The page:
Ford announced its new MyFord system at CES yesterday. The driver-control system, based largely on Ford’s Sync system, offers even more voice commands. But MyFord also introduces an 8-inch touch-screen in the car’s dashboard for accessing the internet.
While Ford endorsed a proposed federal ban on texting while driving last year, its new system is said to allow drivers to interact with even more Internet-based systems, such as Twitter, Pandora, and Stitcher–although only through a voice interface. Still, multiple studies, including two from the National Highway Traffic Safety Administration and the Insurance Institute for Highway Safety, show that drivers are four times more likely to have an accident if they are talking on the phone–hands-free or not–while driving.
Ford, like other car makers, is trying to balance on the fine line between consumer demand and auto safety. It’s a tough one to negotiate, but insurers are starting to come down on the side of fewer distractions of any sort. Nationwide Insurance offers drivers a 5 percent discount for using technology that blocks them from using a cell phone while the car is in motion, and State Farm, the largest insurance company in the United States, is studying the technology.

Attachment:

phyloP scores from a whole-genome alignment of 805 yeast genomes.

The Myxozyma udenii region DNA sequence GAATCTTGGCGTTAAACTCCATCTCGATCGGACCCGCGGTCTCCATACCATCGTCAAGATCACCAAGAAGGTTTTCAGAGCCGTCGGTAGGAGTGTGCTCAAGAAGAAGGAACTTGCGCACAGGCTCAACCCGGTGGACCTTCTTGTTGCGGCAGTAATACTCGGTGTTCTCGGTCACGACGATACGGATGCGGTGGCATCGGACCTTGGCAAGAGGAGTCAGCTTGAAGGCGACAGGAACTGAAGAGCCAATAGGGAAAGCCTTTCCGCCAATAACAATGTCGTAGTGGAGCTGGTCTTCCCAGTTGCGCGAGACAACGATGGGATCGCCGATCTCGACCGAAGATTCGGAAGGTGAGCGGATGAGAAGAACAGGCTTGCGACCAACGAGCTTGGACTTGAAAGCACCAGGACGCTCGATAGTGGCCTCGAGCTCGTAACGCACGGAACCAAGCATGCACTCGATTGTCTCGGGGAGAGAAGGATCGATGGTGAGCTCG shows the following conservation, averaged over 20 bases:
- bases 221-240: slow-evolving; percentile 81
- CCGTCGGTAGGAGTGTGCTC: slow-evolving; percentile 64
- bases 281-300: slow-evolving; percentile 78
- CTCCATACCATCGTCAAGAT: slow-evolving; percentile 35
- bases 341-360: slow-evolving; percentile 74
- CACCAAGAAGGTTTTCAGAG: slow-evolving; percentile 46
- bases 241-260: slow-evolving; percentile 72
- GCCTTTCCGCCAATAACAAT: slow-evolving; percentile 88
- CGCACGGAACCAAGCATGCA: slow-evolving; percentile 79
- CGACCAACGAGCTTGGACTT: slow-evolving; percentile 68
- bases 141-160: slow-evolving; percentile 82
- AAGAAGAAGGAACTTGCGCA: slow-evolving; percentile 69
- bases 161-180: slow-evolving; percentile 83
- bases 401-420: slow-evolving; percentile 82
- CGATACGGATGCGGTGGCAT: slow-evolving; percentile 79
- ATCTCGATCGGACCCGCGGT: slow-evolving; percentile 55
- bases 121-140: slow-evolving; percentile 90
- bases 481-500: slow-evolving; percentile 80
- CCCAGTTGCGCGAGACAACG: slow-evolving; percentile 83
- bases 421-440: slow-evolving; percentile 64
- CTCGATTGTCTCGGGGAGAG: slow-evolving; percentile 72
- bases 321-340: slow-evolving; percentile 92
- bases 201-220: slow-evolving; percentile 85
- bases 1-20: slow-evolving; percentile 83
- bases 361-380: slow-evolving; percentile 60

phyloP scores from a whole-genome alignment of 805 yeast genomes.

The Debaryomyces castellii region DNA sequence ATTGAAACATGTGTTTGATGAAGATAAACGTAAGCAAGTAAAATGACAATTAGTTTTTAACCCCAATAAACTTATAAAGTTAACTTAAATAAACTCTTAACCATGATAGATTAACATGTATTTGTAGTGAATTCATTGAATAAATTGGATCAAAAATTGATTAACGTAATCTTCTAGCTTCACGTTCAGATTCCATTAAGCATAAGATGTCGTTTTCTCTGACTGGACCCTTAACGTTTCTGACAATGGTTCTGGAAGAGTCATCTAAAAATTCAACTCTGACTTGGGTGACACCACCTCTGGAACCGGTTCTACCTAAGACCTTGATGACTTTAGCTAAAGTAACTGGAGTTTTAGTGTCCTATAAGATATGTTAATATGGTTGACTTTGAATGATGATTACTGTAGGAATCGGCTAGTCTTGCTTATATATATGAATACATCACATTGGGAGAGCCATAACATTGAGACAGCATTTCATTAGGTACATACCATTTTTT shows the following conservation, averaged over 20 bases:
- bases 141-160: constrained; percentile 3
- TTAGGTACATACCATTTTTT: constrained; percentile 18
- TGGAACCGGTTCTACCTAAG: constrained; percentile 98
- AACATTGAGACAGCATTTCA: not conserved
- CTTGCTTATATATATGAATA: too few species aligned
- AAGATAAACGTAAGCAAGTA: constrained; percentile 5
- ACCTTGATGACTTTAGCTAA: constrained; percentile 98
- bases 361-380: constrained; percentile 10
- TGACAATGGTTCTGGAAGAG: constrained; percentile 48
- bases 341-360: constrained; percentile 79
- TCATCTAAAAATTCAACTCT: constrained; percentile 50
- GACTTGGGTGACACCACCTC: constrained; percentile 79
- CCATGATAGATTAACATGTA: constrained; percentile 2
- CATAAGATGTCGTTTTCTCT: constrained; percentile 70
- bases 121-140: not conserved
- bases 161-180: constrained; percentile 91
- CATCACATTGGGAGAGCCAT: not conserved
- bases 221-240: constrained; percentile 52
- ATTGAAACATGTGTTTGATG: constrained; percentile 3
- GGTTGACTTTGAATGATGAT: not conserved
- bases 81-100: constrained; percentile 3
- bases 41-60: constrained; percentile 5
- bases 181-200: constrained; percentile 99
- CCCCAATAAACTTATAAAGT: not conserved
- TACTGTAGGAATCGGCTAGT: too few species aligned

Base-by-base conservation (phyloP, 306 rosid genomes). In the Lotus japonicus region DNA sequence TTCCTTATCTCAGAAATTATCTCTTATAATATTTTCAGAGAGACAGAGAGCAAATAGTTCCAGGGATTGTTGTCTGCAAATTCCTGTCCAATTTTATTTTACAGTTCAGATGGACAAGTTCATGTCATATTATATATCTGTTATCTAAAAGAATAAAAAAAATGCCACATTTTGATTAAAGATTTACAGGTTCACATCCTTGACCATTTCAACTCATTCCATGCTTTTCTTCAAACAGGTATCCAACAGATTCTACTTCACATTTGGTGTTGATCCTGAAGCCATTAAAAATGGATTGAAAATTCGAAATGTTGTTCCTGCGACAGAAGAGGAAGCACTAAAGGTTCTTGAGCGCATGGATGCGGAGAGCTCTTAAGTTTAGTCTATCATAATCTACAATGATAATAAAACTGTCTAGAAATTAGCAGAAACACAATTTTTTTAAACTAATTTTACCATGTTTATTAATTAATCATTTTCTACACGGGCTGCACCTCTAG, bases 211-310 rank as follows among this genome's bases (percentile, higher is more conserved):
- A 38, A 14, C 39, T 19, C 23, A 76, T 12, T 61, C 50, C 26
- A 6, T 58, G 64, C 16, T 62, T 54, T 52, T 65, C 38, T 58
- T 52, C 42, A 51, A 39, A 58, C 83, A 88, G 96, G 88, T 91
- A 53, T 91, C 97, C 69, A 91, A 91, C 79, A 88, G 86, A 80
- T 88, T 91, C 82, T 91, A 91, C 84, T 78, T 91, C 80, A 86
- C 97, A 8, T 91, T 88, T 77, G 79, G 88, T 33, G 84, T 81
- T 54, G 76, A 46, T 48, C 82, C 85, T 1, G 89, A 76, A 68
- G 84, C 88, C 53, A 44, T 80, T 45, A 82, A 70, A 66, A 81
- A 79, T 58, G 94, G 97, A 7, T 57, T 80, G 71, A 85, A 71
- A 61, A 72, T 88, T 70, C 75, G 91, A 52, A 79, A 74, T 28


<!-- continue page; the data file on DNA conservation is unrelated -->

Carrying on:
As a driver, I can clearly see both sides of the argument: it’s convenient and tempting to talk or text (or use GPS) while driving–especially when stuck in traffic. But I know that I am more distracted when I do. Personally, I can’t wait for cars that drive themselves, so I can do whatever I want in the car, whether I’m driving or not. But I’m not holding my breath.